This sure seems like a great idea:

Annette Alejandro just emerged from bankruptcy and doesn’t have a job, and her car was repossessed last year. Still, after spending her days job hunting, she returns to her apartment in Brooklyn where, in disbelief, she sorts through the piles of credit card and auto loan offers that have come in the mail.

“Even I wouldn’t make a loan to me at this point,” Ms. Alejandro said.

In the depths of the financial crisis, borrowers with tarnished credit like Ms. Alejandro were almost entirely shut out by traditional lenders. It was hard enough for people with stellar credit to get loans.

But as financial institutions recover from the losses on loans made to troubled borrowers, some of the largest lenders to the less than creditworthy, including Capital One and GM Financial, are trying to woo them back, while HSBC and JPMorgan Chase are among those tiptoeing again into subprime lending.

The subprime lending discussed here is mainly about credit cards and auto loans, not home loans. Mortgage lending remains under a watchful eye at this point. But it is clear that banks are trying to recoup some of their losses by going back to the same customer base that fueled the subprime housing boom. And the reason why is simple: they’re easier to rip off, particularly with lucrative fees. The financial literacy is lower at the low end of the scale, and the opportunities for fees higher. I don’t think this is a sign of a better economic environment per se, as much as it is a sign that banks have to rip off an ever-expanding base of customers in order to make their profits.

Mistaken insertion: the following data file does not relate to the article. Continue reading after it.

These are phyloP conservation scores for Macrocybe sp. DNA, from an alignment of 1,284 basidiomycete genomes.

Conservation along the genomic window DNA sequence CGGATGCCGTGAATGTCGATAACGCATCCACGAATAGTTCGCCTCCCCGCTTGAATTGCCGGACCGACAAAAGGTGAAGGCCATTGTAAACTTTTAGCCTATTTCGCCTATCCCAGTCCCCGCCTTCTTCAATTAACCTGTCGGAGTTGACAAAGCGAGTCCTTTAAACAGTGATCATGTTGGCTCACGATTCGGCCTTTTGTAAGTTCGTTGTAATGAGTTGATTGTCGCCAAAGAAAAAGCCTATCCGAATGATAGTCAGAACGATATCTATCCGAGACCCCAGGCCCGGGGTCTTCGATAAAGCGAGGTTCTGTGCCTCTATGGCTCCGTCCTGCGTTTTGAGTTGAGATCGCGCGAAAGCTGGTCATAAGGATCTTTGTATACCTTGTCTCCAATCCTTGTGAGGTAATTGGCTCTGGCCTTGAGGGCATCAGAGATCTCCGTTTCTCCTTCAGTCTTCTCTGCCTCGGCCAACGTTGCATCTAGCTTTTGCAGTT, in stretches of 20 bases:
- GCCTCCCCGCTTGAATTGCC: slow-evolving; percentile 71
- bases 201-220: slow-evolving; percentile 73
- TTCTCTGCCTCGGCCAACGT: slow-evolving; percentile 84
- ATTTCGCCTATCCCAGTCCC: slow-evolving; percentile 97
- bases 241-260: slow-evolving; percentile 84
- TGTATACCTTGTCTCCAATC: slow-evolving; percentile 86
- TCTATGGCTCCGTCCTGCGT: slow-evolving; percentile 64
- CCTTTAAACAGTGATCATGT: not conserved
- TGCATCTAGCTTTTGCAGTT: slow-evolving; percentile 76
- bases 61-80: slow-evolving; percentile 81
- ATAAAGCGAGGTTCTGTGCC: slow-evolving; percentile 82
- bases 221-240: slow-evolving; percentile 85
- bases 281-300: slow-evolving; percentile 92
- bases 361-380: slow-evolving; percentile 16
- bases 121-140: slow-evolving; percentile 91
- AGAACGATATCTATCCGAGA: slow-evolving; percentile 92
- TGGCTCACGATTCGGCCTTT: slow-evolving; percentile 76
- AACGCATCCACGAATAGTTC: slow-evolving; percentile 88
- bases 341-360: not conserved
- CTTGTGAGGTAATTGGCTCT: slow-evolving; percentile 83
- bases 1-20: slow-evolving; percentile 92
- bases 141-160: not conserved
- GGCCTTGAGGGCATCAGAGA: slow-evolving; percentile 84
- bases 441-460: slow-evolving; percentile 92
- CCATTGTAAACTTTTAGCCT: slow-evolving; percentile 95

In fact, it’s not the banks that should be wary of this as much as the subprime borrowers. Unfortunately they have little choice. Their wages are stagnant, their savings non-existent, and they have to use credit in some cases just to survive and maintain. If they don’t go to the banks, they’ll have to go to the loan shark. It’s unclear if there’s much difference.

If we had a tightly regulated credit market, where fair dealing and good faith were the watchwords, this wouldn’t be so dangerous. And indeed, as the Consumer Financial Protection Bureau evolves, we might get closer to that. At the moment, however, if I were a subprime borrower, I would view a credit card or auto loan offer from a major financial institution the way I would view a three-card monte game on the street. That’s particularly true of auto loans, which so far stand outside CFPB regulation. Auto loan securitization is becoming a fast-growing business, as mortgage securitization withers on the vine.

By the way, Annette Alejandro, the woman in the piece, turned down Capital One’s credit offer. Good for her.